top of page

The Flavour of the World

I’ve read a lot lately about morality in art. You might have seen the same kind of thing, especially with the current wave of allegations against senior figures in the entertainment industry. Corruption, crime and immorality should be shunned and cast out wherever it is found. The issue of how this affects art has been around for much longer though: it’s the question of to what degree should we modify our views about a work of art (including a performance) based upon what we know about the morality of the artist/performer?

Sylvia Plath was allegedly a racist; Woody Allen a pedophile; C. S. Lewis possibly homo-phobic. The list, once you begin, is probably endless. Most great artists have had personal lives full of some form of wickedness, some of it conscious and depraved, some of it driven by unconscious promptings. To what degree should any of that affect the way we view their art?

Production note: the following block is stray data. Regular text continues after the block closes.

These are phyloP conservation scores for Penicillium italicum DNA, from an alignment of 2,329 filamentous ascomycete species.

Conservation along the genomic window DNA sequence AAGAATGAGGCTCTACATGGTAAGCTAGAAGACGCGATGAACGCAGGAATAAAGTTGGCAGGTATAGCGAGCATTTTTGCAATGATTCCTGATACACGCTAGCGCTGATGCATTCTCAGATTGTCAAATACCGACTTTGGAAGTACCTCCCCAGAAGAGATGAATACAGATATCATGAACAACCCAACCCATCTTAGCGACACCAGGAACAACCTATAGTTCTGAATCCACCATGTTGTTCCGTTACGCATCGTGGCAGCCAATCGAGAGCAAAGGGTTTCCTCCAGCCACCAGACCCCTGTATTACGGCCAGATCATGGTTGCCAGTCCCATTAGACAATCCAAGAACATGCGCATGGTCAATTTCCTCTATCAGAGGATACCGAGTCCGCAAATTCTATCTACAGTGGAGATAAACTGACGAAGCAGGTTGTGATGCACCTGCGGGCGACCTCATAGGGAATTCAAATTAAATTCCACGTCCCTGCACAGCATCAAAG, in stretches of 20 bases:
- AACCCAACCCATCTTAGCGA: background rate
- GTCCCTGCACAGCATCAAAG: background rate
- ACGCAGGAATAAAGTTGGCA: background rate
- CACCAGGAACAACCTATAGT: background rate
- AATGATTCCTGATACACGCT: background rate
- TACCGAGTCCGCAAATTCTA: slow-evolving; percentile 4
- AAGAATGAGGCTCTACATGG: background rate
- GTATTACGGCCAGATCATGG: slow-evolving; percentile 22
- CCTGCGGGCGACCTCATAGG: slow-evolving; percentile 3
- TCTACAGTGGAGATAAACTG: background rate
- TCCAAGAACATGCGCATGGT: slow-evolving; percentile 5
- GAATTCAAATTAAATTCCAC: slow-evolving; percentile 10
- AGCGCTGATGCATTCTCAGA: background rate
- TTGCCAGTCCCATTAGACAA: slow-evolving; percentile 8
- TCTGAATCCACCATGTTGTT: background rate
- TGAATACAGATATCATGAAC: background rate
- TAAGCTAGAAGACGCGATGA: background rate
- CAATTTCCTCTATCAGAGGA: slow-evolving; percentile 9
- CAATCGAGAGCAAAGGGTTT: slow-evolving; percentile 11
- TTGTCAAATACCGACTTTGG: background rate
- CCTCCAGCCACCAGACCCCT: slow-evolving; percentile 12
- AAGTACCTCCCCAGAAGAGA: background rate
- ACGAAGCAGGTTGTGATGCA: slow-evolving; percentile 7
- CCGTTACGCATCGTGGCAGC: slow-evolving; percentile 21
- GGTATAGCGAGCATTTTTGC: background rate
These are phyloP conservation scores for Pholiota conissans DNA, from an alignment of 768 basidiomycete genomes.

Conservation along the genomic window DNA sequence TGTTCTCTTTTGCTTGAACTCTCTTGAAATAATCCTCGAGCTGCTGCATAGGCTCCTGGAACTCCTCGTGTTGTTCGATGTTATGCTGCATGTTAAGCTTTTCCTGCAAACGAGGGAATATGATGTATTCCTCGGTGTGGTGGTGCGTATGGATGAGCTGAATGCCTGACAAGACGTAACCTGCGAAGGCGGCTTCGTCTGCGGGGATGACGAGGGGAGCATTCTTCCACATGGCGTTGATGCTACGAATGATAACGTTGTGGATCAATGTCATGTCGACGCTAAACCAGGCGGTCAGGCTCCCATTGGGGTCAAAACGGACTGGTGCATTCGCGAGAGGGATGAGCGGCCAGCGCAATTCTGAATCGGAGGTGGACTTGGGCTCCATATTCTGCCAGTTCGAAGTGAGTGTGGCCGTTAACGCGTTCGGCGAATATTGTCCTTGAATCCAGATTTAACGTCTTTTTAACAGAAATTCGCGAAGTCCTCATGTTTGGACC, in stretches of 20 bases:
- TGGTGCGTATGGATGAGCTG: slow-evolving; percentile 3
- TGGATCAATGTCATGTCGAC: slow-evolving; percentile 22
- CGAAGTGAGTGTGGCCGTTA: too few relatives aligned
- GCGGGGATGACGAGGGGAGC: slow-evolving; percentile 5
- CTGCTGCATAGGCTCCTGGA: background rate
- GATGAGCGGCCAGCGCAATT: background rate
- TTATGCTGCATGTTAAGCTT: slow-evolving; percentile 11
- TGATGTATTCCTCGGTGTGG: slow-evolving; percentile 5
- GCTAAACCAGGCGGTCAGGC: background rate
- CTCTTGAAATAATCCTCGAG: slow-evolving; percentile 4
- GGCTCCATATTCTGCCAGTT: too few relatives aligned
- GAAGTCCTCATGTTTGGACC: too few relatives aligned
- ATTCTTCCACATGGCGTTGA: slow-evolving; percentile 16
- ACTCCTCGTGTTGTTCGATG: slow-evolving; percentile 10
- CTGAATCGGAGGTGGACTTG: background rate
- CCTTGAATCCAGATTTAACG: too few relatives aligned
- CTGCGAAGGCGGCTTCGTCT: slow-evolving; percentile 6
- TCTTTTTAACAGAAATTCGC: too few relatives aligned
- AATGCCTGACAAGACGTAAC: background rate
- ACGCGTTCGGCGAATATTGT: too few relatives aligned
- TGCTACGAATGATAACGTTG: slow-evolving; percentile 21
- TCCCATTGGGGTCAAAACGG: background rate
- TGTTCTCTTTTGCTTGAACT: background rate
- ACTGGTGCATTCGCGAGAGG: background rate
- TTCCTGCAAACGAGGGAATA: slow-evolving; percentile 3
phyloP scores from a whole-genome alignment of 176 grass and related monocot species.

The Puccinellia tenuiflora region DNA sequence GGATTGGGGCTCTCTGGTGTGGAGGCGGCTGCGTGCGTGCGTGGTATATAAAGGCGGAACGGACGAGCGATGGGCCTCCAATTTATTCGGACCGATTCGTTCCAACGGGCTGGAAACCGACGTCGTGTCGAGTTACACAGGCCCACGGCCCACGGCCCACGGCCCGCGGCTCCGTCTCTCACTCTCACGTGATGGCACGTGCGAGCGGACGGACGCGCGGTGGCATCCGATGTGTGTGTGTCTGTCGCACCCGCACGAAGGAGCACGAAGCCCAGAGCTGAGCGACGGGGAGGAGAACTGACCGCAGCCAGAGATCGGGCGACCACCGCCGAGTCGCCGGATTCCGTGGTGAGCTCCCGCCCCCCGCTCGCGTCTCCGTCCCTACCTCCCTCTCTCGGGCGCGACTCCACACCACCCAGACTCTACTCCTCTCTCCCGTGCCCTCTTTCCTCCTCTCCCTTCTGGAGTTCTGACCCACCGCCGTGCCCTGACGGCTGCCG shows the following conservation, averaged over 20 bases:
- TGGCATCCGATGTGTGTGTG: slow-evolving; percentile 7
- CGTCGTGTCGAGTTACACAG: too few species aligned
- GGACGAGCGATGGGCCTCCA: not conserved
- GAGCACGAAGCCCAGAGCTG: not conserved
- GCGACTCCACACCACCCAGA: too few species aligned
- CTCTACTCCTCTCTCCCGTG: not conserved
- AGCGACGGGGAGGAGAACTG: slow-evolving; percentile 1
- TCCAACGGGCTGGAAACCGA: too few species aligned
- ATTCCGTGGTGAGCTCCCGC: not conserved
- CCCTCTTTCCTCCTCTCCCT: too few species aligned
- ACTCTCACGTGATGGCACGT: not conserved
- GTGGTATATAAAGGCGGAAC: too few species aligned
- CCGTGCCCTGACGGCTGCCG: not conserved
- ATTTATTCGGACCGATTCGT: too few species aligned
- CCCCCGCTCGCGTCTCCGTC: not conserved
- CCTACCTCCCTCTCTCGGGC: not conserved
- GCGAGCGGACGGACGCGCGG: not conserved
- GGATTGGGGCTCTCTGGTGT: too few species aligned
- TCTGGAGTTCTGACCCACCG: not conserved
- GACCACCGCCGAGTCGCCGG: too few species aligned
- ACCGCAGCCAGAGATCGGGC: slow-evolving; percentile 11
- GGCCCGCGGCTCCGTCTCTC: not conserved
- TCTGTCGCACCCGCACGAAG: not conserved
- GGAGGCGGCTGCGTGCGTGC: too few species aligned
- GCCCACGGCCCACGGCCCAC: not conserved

There are a number of ways of looking at this. One is to recognise that the connection between a wor